As promised here are some photos of my recently finished hall table. When I posted inlaying the bellflowers, I had planned to take ongoing photos of the progress and write several blog articles along the way, but my time has been so consumed with the making of this piece, that I haven’t been able to take the time to write about!
Well here are a few pictures. All the studio photos were shot by Ben Owen. If you get a chance check out his website, he is a wonderful photographer.
You can tell from the pictures why I entitled it “Roses.” The primary wood for the table is mahogany and Asian satinwood.
The serpentine sides are overlaid with oval satinwood insets then crossbanded with mahogany and laced with holly stringing. All the stringing is holly with ebony and holly banding.
The small roses were done using the piece-by-piece method and the Chevalet.
I did the top rose bouquet entirely with a handheld fret saw, using the bevel method. I used multiple woods for the inlay including holly, maple, box elder, Asian satinwood, pink ivory, Indian rosewood, ebony, poplar, lignum vitae and cherry. There was no dye, stain, or paint used on any of the inlaid roses, although I used an ancient technique of shading using hot sand to “burn” the wood. All the veneer was shop-sawn and finished to 1/16″ thickness.
The drawers are joined with handcut half blind houndstooth dovetails, whew, what a mouthful, and challenging too! The drawer sides are curly maple.
The drawers are crossbanded in mahogany with double holly stringing and satinwood insets. The knob profile mimics the top edge profile, complete with a bentwood holly inset, about 1/32″ in thickness.
The Finish is Danish oil with a hand rubbed French polish.
Frank, Wow, what a beautiful piece of art. You should be very proud. Dohnn
This is an amazing piece. Great Job. Amazing. I love it.
Congratulations Frank, on an extraordinarily beautiful and detailed piece! You’ve really taken full benefit of the chevalet and the artistry is fabulous. Thanks for putting up the photos.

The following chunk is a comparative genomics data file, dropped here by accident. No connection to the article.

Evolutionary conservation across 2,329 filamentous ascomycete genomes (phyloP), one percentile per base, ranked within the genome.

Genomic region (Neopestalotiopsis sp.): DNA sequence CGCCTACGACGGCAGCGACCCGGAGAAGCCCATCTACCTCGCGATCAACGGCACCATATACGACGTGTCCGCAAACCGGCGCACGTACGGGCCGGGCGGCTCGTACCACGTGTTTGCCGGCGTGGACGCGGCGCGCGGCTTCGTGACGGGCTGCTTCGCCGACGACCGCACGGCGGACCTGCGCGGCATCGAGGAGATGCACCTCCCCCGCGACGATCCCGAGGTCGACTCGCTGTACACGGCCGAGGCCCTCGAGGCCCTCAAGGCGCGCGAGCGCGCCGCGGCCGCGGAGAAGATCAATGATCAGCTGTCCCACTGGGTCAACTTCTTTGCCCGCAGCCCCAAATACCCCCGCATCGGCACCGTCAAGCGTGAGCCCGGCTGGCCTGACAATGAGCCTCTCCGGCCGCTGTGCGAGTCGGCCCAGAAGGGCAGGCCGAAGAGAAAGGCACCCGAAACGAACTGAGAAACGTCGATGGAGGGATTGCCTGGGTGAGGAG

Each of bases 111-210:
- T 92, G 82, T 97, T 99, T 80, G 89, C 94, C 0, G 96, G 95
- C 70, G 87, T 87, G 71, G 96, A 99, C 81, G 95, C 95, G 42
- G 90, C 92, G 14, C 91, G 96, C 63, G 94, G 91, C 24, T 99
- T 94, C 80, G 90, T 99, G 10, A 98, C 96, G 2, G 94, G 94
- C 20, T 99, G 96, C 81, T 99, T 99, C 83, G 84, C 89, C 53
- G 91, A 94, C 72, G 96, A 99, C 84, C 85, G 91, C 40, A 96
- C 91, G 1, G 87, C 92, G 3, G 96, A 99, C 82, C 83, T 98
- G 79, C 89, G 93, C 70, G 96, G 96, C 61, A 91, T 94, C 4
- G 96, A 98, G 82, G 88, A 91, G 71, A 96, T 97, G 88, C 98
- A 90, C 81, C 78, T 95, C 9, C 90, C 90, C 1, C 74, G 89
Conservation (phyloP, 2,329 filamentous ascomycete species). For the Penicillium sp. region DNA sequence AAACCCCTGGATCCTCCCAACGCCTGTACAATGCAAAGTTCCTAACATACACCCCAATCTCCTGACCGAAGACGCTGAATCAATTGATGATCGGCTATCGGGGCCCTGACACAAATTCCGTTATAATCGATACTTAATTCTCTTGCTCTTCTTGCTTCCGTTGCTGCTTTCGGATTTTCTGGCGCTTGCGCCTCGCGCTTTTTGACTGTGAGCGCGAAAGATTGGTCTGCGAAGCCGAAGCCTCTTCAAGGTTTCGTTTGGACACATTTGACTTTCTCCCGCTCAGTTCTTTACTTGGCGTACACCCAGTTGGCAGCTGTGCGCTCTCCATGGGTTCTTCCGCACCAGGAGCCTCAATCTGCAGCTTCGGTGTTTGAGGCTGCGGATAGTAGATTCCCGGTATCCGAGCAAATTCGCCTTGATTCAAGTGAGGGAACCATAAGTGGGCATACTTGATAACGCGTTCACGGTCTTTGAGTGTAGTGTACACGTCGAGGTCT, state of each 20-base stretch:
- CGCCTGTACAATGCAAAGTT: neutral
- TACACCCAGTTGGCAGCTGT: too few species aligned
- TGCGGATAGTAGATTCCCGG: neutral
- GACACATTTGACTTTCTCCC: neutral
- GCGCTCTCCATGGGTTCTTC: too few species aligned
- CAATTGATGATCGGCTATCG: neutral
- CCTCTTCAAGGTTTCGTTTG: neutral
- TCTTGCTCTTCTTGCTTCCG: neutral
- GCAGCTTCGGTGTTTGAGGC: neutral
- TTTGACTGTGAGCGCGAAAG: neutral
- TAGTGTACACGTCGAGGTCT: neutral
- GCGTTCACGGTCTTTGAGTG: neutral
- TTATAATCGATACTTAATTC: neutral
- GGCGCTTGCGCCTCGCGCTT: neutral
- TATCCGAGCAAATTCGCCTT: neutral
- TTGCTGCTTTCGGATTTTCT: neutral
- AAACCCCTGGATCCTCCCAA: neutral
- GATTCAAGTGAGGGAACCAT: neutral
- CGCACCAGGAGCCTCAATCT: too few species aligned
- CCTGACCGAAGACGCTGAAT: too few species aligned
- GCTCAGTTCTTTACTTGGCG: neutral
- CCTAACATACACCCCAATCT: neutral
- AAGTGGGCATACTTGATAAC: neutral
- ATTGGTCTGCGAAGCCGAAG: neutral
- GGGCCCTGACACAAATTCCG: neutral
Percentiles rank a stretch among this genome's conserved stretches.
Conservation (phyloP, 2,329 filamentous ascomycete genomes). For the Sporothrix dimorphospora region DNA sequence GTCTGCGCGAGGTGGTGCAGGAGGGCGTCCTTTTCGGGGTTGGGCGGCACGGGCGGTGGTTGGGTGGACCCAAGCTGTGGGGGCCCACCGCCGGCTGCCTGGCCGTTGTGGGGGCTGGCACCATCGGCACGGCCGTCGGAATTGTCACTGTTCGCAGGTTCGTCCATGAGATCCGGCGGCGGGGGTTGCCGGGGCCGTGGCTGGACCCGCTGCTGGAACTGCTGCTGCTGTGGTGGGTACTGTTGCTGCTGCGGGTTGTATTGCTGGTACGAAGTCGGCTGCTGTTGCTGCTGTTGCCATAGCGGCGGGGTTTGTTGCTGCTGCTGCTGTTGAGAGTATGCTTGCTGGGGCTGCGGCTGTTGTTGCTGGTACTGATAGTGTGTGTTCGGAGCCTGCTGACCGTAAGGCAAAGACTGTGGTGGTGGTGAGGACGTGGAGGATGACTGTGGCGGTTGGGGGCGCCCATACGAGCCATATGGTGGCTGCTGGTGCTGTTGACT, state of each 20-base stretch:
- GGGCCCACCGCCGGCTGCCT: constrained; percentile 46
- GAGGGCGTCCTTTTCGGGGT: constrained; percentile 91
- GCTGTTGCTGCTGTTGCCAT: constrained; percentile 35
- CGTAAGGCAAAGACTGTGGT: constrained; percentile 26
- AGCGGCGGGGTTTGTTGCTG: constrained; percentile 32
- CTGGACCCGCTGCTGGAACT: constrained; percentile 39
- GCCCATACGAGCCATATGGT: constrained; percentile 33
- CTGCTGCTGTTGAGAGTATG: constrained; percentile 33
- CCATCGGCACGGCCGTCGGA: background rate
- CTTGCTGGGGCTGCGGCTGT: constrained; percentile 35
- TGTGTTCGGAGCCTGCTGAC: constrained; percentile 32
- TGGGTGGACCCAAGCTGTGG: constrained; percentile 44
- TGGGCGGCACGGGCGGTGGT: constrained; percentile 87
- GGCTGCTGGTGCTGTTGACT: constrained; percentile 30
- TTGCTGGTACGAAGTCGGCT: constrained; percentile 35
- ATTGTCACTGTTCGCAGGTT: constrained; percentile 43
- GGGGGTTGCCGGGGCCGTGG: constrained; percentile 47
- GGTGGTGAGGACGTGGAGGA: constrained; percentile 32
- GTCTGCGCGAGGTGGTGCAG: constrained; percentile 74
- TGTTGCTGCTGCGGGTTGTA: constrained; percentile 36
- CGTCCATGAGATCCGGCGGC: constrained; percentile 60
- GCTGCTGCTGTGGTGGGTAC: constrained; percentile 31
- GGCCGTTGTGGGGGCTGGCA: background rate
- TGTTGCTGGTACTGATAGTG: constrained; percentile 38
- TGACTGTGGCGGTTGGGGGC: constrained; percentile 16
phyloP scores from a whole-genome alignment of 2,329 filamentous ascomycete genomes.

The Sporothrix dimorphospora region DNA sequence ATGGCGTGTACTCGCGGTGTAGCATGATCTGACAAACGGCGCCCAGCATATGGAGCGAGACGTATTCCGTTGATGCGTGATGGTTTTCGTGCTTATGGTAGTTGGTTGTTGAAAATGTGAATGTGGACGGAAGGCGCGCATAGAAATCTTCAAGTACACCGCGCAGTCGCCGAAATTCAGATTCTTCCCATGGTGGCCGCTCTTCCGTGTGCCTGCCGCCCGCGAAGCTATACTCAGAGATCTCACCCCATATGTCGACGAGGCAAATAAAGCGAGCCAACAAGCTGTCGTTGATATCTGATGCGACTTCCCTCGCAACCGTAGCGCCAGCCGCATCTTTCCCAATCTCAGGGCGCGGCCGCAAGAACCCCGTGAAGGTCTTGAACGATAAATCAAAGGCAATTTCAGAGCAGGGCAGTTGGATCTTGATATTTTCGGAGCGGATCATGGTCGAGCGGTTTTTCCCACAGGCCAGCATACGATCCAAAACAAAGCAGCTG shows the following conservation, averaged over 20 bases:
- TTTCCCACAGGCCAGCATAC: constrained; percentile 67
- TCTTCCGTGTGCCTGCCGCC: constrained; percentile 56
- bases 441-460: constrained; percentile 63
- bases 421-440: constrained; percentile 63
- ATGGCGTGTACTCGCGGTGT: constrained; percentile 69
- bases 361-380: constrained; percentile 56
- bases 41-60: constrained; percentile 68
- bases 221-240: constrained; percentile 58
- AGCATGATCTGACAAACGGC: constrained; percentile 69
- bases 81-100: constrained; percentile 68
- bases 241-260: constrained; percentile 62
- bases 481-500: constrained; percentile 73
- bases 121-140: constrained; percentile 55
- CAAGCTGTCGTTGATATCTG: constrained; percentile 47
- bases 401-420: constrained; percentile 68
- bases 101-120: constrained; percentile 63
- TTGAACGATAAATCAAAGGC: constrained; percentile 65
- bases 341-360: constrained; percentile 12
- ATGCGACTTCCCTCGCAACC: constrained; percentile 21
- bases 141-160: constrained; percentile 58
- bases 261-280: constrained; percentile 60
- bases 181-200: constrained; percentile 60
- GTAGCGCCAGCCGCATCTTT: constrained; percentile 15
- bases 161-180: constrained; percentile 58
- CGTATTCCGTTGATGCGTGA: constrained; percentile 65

Beautiful work! The rose inlays are excelent, somthing for the rest of us to strive for. I do like the concave edge treatment of the top. again…Well done!
Gorgeous work, Frank. Stunning.
I’m speechless Frank! Amazing work!
Thank you all for the kind comments. The table was a lot of work and challenging too! I look forward to doing more with the marquetry. I think the possibilities are endless. One of my inspirations has been Silas Kopf, if you get a chance check out his work, it’s amazing.
This is amazing work from a talented artisan,
Excellence – typical of your work, Frank.
This is so pretty; you did a great job!
Frank, when will you be teaching a Federal Style inlay class?
The table is beautiful example of art, craft and skill. Congratulations on this piece of work. You are not only gifted as an artist, but are also a gifted teacher.
Glad to see that you finished “Roses”. She is absolutely beautiful. I really enjoyed your demonstration of marquetry in our Foundational II course earlier this year. One day I will attempt something like this and I hope it turns out anywhere near as nice as this. Looking forward to seeing what you complete next.
P.S. some big names commenting here with some very nice words… well deserved Frank.
Michael, we have two inlay classes scheduled for 2013. These are just one day classes that teach basic stringing as well as some geometric shapes (we actually do a star).
I hope to do an advanced inlay class as well; I will keep you posted on the details.
Frank your table is so beautiful. Your work is fabulous. It deserved best of show. Congratulations!